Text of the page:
She got in contact with three girls living in Croatia. “Since it was through the Internet, it wasn’t intimidating at all,” she said. “I simply explained to them that I was an author writing a book that takes place in their country. They were very thrilled. One of them even offered to translate my entire book into Croatian.”

She also realized that there were some pretty big changes she would have to make. One involved the school system, which doesn’t meet at the same times as school in the US. The other involved her characters’ names; which it turned out weren’t really Croatian. “It was very challenging for me because I had been living with these characters for so many months,” Sammons explained. “It was like changing the name of your best friend.”

By April of 2014, Toni was finished. “While writing a book, I never really think about publishing it or anything like that because I’m so caught up in the story. But after finishing Toni, I knew that I wanted people to read it,” Sammons said.

She put the book on Kindle initially, with a fake cover just to make it available. Eventually she created a cover with her friend, Sofia Soluri, and self published using Create Space. “The self-publishing process would have been easy if my laptop hadn’t succumbed to narcolepsy,” Rachel said. “It’s a simple step-by-step process on a website…I do recommend it to writers even if they want to be ‘actually published.’ It’s a way to get your name out there.” Even though Sammons has always wanted to see her work in the big bookstore, she feels that self-publishing was worth it. “I used to be totally against self-publishing but seeing my musician friends recording their own music and putting songs on Sound Cloud inspired me,” she said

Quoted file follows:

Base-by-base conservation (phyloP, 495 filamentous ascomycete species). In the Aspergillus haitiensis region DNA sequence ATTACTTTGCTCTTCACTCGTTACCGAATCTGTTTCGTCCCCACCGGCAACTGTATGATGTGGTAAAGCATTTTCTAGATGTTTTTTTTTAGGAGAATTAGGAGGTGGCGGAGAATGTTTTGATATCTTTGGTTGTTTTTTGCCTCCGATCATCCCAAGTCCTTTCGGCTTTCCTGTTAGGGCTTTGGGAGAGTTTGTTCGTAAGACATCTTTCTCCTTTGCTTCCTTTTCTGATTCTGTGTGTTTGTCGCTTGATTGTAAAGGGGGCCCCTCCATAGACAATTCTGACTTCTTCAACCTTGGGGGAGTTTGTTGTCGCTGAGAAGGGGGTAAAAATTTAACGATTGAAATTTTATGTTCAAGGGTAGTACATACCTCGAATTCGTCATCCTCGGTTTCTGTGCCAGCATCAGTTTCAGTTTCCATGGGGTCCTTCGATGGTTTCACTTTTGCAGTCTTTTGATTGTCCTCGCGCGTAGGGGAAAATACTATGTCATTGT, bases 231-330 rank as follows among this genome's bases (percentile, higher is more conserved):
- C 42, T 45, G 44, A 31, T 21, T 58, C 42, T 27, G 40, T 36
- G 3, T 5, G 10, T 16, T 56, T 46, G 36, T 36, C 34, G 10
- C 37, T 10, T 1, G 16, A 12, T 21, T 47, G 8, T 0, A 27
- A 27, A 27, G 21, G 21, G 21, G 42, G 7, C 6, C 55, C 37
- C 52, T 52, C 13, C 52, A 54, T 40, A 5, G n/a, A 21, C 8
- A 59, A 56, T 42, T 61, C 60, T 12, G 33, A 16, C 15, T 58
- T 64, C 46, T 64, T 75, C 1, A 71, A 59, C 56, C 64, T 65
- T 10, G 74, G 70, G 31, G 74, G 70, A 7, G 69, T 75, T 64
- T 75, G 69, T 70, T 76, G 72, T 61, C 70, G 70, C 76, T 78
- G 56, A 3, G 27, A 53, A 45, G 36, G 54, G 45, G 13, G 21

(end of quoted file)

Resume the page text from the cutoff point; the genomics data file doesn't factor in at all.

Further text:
Rachel sees her story as a good representation of teenage life. “I suppose it’s very upbeat, but it’s also very insightful into the mind of a teenage girl, because all the young adult books I’ve read are about very angsty teenage girls,” she said. “It seems like every teenage girl is full of angst. But Toni is very much different. She’s the type of teenager, and I know many teenagers like this, that doesn’t let anything get them down.” She added, “Teenagers don’t stew in their own stress and self-pity, they go out and do whatever it takes to suppress any bad feelings.”

As she ends her presentation at the Riverside Library, Rachel is getting ready to head off to college. She isn’t just leaving home; she’s leaving the country to go to University of East Anglia in Europe. Since publishing Toni, she has already written a second book following the events of the first one. It is in the editing stage at the moment. Rachel hopes to make a short series of books, but has no definite number in mind.

Both the North Riverside and Riverside Public Library have copies of Toni available for checkout. You can find out more information about Rachel Noelle and Toni on Facebook, Blogger, and MySpace. Toni is available for purchase in paperback or electronically.

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Free of Bull, Full of Bulldogs
Life in a teenage rock band